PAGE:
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Old job, new job, red job, blue job.

I still think of my job as my “new” job. Even though I’ve been at this job almost as long as I was at my last job.  In nine months, I will have been at this job longer than I’ve been at any job ever.  And yet, I still think of it as my new job. I say things like, “my new job is really low litigation”. I say things like, “at my last job I did x” and I talk about it was yesterday and then I remember that was 2 years ago.

The thing about general practice is that you are constantly learning.  When I first started, I had a case and my coworker asked me if I had ever defended somebody in this kind of case and I said, “yeah, I mean, I think I’ve only done it ten times.” And she said, “I don’t think there is any kind of case I’ve done ten times.” And I have been there two years and I can see what she meant. I had three hearings this week.  They were each my first of each type of hearing. They were each different. One was state administrative, one was federal administrative, and one was landlord-tenant.

So, two years in, I continue to feel like the new kid.  Which is really great, because I love a challenge. I love learning new things and new areas and I love that part of my job. I am never bored.  I am often anxious, tired, stressed out, and hungry, but I am never bored.

I miss, frequently, the simplicity of my old job. I miss practicing in the same courthouse, in front of the same judges, who I knew, who respected the work I did.  I miss working in a coalition of people working towards common goals.  Ultimately this has been the right move for me, for now, but I think I would like to specialize again someday. I’m just not sure in what, and it’s hard to figure it out when you don’t do that many of any particular kind of case.  I think, ultimately, that I may be more interested in specializing in a specific type of lawyering than in a specific practice area.

When I first took this job, I told myself I would give it two years and reassess.  Did I want the same things? How would the commute wear on me? It took me an hour and eight minutes to get home today, so yes, it’s wearing on me. But at the same time, I was thinking last week what a relief it is to go to my neighborhood pool and not worry about clients seeing me in my bathing suit because my clients don’t live anywhere near where I work.  That distance has been surprisingly nice.  I did expect by the end of the first two years to know what I wanted to specialize in, but so far, I’m not significantly closer to figuring it out. I’ve managed to figure out what I don’t want to do, but there are a lot of practice areas and crossing one after another off a list isn’t really the most efficient way to figure out what I want to be when I grow up.  But I figure if I keep practicing and keep learning and keep enjoying the challenges, eventually the answer will find me.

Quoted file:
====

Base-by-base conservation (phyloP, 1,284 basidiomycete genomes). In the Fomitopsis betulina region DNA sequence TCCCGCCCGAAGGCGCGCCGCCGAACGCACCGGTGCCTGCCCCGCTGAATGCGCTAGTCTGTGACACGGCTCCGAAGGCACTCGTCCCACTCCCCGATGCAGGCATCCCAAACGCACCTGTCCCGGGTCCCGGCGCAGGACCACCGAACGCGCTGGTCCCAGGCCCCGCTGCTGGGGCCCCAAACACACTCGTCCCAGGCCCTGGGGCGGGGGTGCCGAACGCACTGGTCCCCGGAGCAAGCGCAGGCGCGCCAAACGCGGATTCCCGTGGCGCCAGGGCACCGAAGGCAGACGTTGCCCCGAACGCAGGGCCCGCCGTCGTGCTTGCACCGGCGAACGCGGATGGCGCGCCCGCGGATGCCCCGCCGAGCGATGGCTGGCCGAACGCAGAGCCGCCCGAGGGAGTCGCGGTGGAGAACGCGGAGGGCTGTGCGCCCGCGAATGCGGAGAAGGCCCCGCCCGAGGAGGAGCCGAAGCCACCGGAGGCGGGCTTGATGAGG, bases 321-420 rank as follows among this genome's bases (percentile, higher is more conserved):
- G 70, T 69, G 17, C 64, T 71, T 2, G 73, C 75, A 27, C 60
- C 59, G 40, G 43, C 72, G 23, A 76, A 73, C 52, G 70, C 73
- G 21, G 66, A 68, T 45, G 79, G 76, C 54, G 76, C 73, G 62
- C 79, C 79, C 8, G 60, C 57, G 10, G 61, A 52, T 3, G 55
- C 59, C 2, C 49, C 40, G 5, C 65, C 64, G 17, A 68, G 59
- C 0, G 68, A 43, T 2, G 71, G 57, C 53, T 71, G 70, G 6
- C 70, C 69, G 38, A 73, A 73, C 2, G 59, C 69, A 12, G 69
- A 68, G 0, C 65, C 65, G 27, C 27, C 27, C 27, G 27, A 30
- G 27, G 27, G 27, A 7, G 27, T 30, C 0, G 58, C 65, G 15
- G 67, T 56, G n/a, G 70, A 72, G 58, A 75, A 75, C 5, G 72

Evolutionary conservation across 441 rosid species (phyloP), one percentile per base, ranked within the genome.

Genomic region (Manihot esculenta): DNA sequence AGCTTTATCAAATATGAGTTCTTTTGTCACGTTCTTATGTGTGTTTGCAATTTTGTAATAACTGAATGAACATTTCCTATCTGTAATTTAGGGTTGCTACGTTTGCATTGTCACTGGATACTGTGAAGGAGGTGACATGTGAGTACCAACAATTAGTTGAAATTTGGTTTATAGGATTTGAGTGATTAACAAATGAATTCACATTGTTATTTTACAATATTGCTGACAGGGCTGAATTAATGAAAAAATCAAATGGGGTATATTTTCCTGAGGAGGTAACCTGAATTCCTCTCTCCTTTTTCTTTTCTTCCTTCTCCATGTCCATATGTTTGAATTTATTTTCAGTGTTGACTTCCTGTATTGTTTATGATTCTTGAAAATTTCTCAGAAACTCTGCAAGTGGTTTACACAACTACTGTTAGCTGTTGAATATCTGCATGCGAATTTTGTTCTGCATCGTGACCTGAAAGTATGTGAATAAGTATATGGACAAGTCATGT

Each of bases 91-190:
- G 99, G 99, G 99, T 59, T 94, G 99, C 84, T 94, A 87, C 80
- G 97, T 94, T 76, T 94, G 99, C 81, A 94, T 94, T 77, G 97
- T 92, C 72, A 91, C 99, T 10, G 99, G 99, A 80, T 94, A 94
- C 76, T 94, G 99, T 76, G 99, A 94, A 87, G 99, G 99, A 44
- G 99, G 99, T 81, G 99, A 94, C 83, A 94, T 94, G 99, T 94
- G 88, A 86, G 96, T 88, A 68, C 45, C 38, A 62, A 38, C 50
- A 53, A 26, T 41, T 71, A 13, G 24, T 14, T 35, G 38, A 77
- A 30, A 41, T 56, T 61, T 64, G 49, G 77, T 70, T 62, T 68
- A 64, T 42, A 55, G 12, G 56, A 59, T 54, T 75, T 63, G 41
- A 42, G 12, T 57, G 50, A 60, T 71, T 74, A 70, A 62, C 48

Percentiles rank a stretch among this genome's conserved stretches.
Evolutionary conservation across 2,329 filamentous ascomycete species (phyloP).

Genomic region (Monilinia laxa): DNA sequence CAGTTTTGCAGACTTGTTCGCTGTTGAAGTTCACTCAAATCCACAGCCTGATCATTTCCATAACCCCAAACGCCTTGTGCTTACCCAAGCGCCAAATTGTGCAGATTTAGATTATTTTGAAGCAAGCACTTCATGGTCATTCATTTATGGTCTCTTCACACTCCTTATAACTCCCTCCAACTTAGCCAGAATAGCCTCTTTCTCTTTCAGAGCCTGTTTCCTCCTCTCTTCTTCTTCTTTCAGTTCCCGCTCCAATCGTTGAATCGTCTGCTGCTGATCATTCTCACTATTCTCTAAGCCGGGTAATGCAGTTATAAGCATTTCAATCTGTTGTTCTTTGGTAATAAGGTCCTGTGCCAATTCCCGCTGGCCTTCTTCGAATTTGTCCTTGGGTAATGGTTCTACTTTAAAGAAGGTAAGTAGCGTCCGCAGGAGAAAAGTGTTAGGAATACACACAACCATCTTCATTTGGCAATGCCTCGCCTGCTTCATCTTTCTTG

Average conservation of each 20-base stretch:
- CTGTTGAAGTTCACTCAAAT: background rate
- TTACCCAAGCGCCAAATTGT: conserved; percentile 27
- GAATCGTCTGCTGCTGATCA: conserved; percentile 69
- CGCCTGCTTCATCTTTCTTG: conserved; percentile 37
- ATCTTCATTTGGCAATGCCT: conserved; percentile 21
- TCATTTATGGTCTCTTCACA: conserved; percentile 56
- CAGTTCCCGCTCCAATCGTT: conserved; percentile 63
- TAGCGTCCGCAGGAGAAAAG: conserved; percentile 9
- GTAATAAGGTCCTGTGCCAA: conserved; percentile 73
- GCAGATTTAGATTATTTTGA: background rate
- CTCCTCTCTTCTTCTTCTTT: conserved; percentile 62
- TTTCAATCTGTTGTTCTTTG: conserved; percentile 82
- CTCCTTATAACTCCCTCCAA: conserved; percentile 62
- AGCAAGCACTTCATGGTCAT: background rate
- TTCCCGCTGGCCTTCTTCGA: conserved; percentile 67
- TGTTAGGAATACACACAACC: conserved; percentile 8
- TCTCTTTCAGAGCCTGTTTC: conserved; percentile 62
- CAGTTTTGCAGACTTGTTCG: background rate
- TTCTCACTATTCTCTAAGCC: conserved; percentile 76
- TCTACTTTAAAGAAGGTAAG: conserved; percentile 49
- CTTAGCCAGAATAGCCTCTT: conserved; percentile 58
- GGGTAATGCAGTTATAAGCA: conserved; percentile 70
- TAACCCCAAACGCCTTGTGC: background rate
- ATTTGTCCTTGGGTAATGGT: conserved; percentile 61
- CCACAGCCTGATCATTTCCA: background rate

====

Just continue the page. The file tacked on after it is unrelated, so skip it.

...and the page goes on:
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All I wanted to do was go to the pool.

Subtitled, a conversation with myself.

Listen, self. All I wanted to do was go to the pool, maybe get a few laps in because it was a gorgeous day.

I didn’t need you to start talking.

“Man, this is the easiest first long swim of the season that you’ve had in years. You’re not choking, you’re not clinging to the side, you haven’t had to do a resting stroke for a lap yet.”

Great. This will make that sprint triathlon I’m registered for a piece of cake.

“What is the swim for that, like, 300? You’ve done that already. See, you’re finishing up your tenth lap right now.”

Yeah, but my knee is totally messed up still whenever I try to run.

“That’s temporary...There is THREE MONTHS between now and October.”

Lalalalala I can’t hear you.

“You’re on your fifteenth lap right now! You’re going to do twenty like it’s nothing. You could definitely be ready for an October 1 race.”

The last international distance one was so much work and so exhausting.

“You were growing a whole other person. Think how easy it will be when you aren’t pregnant!”

I have a child. I don’t have time to train for a race that long.


Let’s just…let’s just see how the summer goes. If I’m comfortably swimming 30 laps by the end of the summer, we’ll talk about signing up.

“That’s all I’m asking.”

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We picked up our CSA share yesterday, so summer hath officially begun.  Then we went and played in a baby pool at my sister’s house and went to the playground and hung out in the alley between our houses with our next door neighbors. (A couple with twins our daughter’s age moved in earlier this year and it’s been really great.)

I have harshed on summer in the past, because summer running is the worst. But summer workouts? At 7:30 with the light still going? Outdoor swimming? (Yes, the pool is finally open 7 days a week!) 9am free Barre workouts on the waterfront? Yes. Please.

I often feel like my seasonal affective disorder, which is self-diagnosed, is a bit of melodrama on my part. And then summer shows up and I’m like, “YES LET US DO ALL OF THE THINGS LIFE IS WORTH LIVING THERE IS A REASON TO GET UP IN THE MORNING.”

I’ve been trying to put together a summer to do list, a goal list. But I just keep landing on:

  1. Enjoy every minute.

Anyone else?